The 28 days to appeal a decision is again supposed to bring it in line with the planning process. However, very detailed submissions are made with a planning application. The current application process for forestry licensing is not as comprehensive. Therefore, in order for an appellant to gain access to all the documentation he or she requires under the access to the information on the environment, AIE, that alone could take 28 days, and his or her appeal will not be accepted unless he or she includes all of the documentation. What is even more concerning is that this draft Bill allows for the Minister to have the power to reduce the timeframe to 14 days, so one could be on holiday and come back to find that the opportunity to appeal had been missed.

These are the concerns I have with this draft Bill, but I am not here just to obstruct. I, and my party, want to be as constructive as possible because we genuinely want to help. We do not want to see anybody lose their jobs in the saw mills. The Minister told us it is an emergency and we need to fast-track the appeals process. We heard the same in relation to the strategic housing development legislation. Emergency legislation was rushed through and we were told that it would help to address the housing crisis and speed up the delivery of houses because nobody wanted to see people continuing to be homeless. Yet, we have not seen the promised increase in housing supply, but we have been left with very poor legislation.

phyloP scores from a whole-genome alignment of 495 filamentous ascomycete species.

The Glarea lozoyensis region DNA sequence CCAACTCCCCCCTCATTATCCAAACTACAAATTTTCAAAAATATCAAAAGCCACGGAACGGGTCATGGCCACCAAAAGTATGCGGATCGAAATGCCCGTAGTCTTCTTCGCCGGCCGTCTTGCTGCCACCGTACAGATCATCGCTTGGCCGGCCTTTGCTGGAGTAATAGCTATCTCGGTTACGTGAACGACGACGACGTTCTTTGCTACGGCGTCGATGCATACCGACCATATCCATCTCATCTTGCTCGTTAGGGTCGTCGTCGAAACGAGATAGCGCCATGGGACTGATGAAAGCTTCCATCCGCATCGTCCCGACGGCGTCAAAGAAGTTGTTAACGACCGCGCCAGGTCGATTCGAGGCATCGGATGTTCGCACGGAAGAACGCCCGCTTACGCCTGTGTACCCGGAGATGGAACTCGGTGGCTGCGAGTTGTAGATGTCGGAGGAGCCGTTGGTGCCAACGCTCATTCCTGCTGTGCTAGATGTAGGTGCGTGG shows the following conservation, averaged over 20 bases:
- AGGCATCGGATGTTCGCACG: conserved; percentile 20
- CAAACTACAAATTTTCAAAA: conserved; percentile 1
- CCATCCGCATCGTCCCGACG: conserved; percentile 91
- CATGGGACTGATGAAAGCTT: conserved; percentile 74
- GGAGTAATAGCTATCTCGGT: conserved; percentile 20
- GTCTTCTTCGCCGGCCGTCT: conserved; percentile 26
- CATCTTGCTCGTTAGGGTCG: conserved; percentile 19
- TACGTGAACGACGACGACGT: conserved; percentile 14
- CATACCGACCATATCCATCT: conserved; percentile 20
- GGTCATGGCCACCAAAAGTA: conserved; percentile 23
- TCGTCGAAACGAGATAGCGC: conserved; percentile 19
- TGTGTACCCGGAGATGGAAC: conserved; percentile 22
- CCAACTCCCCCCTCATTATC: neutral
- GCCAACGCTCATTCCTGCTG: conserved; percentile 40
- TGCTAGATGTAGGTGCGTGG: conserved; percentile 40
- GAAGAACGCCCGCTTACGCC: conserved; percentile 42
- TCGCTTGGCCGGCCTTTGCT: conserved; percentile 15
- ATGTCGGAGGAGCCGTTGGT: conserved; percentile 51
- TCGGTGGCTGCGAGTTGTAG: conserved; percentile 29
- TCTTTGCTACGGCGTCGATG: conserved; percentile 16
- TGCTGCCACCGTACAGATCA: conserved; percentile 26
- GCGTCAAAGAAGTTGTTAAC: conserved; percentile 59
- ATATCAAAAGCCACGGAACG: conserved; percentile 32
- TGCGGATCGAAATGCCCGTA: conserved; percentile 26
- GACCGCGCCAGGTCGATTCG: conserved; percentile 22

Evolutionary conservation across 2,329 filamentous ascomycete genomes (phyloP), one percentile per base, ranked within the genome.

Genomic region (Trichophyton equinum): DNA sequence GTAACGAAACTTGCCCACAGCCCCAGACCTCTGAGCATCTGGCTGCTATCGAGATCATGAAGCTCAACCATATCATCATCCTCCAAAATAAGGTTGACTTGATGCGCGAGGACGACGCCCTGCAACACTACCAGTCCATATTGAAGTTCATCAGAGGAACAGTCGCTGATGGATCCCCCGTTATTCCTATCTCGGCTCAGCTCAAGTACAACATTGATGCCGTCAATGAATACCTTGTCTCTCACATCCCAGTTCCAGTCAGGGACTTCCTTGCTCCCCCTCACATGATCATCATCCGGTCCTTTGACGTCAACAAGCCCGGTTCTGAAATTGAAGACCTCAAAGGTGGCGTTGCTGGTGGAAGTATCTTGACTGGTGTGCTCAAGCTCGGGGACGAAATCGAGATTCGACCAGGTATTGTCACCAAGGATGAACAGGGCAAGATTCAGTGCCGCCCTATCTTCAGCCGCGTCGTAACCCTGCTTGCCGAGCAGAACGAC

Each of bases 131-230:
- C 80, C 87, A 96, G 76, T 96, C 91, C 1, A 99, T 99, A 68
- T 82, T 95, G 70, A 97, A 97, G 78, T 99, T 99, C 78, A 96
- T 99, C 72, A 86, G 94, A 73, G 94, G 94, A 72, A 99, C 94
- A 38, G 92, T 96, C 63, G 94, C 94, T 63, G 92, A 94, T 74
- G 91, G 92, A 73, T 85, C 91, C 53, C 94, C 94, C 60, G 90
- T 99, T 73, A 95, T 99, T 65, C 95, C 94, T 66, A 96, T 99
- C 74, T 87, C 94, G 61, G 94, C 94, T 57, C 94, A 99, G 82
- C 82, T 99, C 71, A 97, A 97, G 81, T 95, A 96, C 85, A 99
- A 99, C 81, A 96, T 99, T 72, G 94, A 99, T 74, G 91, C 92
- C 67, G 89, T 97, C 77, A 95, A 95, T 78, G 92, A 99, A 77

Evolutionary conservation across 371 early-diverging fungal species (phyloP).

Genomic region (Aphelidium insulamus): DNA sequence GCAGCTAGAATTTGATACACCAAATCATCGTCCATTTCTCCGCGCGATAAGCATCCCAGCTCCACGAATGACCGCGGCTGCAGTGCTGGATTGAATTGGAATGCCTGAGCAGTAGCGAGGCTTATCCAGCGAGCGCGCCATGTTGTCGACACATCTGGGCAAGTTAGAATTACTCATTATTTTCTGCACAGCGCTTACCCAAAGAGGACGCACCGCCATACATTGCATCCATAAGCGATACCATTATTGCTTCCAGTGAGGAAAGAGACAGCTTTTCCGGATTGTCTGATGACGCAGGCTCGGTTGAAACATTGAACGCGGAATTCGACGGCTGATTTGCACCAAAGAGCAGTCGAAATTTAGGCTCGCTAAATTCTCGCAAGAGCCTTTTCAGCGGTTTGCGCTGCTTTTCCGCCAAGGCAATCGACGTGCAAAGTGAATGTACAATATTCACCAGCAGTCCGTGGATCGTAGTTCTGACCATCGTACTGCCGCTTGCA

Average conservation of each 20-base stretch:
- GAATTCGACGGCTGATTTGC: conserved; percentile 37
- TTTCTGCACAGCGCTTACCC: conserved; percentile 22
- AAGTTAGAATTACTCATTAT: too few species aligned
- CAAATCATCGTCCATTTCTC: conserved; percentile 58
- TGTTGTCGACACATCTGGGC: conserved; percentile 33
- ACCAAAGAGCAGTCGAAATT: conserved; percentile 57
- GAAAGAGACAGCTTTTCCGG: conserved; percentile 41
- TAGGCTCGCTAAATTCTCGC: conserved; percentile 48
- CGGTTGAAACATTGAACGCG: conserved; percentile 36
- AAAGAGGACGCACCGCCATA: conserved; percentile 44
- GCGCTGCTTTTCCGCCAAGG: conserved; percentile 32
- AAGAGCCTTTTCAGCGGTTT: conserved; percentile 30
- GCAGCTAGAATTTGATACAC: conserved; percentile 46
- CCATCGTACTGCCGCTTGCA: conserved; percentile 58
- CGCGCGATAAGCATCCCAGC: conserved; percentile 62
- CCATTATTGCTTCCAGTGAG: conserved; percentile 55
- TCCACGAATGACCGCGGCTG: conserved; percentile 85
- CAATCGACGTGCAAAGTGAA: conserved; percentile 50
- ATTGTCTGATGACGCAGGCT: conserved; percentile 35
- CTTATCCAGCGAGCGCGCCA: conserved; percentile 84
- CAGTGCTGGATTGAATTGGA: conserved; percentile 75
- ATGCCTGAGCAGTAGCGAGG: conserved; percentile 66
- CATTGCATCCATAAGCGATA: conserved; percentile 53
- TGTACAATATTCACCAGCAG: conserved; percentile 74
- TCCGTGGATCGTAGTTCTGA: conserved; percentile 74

Therefore, I believe that this emergency legislation, if it is to pass, should be subject to a review, and continued oversight by the Oireachtas. A new forestry programme is promised, and that presents the opportunity to address the systemic flaws and for the Minister to erase the legacy of the previous Governments.

A new forestry programme is promised and this is the opportunity the Minister of State has to address the systemic flaws and to get rid of the legacy of previous governments. This is the Minister of State's opportunity to design a fit-for-purpose, streamlined system that everyone can work with.

I will bring forward amendments to address some of the problematic areas in the Bill such as fees, excessive ministerial powers and the length of time in which to appeal. Our amendments will be pragmatic. Sinn Féin asks the Minister of State to give us the commitment, to work with us, to listen to our concerns, and to give consideration to the constructive amendments we bring forward. Every Member in this House wants to see solutions to the current situation. I appeal to the Minister of State to not do what her other colleagues, Ministers in government, have done to date by simply objecting to every amendment brought by this side of the House. I ask the Minister of State to work with us, let us protect the jobs and the environment, and let us get this right once and for all.